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KENNY John Willoughby (1920-2002)

John Kenny.

John Kenny.

KENNY John Willoughby (1920-2002)

John Kenny was an internationally recognised collector of antiques, particularly Chinese porcelain and glass. He left an exceedingly generous bequest of $400,000 to the Geelong College Foundation, and in accordance with his wishes, the Foundation created the John W Kenny Bursary Fund. It enabled the school to offer places to worthy students from a wide range of backgrounds who would not otherwise be able to attend the College without some financial assistance.

John, the son of Nepean Kenny and Dorothy Raymond, (nee Birks) was born in Adelaide and spent some of his early years in New Zealand in Auckland where he attended Remuera Primary School. John boarded at the College from 1931 to 1936. He left in his intermediate year, now Year 10, in order to take up a position in the office of Thos White & Co, chartered accountants. Mr White was said to have already tried out several predecessors to John, but none of them measured up to his high standards. A condition of John leaving before the end of the year was that he sit for his intermediate certificate at the 1936 public examinations. This he did, and passed. Having one's intermediate certificate was, in those days, regarded as a qualification for senior clerical or accounting jobs.

He served in the AIF during World War II. He enlisted on 22 September 1942 and served with HQ First Australian Army (Intelligence) in New Guinea from September 1944 to September, 1945. He was Mentioned in Despatches gazetted on 21 February, 1946 for distinguished service in the South West Pacific area during the period 1 October 1944 to 31 March 1945. He was discharged on 8 November, 1945.

He was a major donor to both the National Gallery of Victoria and the Geelong Gallery and in particular donated a Sheraton style, portable writing fire screen to the Gallery in memory of Sir Francis Rolland, Lady Rolland and the Misses Rolland’.

Ken Aitken recalled is friendship with John Kenny – ‘My brother, Bob and I went down to the College in 1932, John and I became close friends. I can't remember much of what we talked about but there was an endless flow of conversation. We visited one another during school holidays and John used to stay with our family at 'Newberry Hill', a fisherman's cottage about 2km on the Melbourne side of Sorrento, which we used to take every summer. I have a memory of John reading in a hammock. The hammock gave way; John did not lift his head from his book but sat on the grass and continued reading. John and I used to stay with David Borthwick at Shaving Point, Metung. The house had a private water frontage and was close to heaven. John was a good scholar. He was methodical, neat and precise. His favourite subject was history. He always topped the class in bookkeeping. He had a distaste for cricket and football and rarely attended compulsory practice. He was a very good swimmer. Mr Aclom, in charge of physical training, examined every boy to ferret out such defects as flat feet or protruding shoulder blades. He recorded John as being a perfect physical specimen.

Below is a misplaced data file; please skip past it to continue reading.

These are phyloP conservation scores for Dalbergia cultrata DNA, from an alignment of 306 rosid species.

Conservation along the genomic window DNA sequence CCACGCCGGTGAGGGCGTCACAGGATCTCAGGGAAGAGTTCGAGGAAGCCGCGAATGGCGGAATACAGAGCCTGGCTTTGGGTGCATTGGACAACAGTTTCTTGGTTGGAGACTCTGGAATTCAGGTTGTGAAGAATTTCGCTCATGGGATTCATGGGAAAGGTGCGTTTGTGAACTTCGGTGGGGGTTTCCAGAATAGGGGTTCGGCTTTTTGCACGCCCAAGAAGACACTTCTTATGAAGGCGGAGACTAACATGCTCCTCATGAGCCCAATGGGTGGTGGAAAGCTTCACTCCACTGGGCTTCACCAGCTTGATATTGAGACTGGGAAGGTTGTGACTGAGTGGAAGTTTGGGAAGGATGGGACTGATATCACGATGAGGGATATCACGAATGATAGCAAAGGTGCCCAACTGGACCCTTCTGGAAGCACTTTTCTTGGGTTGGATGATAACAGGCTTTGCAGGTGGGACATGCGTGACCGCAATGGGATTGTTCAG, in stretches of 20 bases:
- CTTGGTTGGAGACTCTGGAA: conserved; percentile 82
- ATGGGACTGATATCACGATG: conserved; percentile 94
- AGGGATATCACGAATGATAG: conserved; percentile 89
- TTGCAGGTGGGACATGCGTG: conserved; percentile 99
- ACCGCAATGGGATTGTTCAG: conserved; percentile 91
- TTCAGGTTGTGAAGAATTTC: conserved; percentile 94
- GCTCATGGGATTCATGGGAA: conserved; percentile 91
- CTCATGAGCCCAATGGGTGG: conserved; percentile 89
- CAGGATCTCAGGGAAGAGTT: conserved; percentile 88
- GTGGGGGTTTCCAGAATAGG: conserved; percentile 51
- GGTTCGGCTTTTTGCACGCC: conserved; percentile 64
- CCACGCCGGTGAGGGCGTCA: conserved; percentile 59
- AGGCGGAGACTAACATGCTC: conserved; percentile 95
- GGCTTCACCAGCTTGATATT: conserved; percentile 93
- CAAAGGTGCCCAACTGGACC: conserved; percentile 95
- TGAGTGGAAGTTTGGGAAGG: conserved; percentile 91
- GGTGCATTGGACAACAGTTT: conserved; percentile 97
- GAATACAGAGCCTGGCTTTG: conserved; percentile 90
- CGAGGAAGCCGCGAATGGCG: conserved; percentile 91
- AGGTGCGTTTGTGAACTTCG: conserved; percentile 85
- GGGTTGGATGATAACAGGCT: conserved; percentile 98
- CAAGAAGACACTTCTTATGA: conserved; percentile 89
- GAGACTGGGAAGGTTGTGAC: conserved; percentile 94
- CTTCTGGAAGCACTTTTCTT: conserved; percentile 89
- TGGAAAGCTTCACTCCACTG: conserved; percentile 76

I remember John as having a much wider knowledge of the world than I had. Conversation with my parents was confined to topics which they thought would be of interest to school children. John, I believe, discussed current affairs with his mother and family friends. His resource stood me in good stead when I was asked to write for the Pegasus magazine about school visits to operas at His Majesty's. To review the performances was quite beyond me. John handed me a list of appropriate comments which found their way into the magazine. An extract: "Many heard Madame Austral in the 'Flying Dutchman' in which she sang with great power as Senta. The Spinning Song was very lively compared with the eerie tones of the ballad of the Flying Dutchman.’

Sources: J K (Ken) Aitken (OGC 1934), John W Kenny Bequest-Ad Astra January 2005 p22; James Affleck. Geelong Collegians at the Second World War p305.
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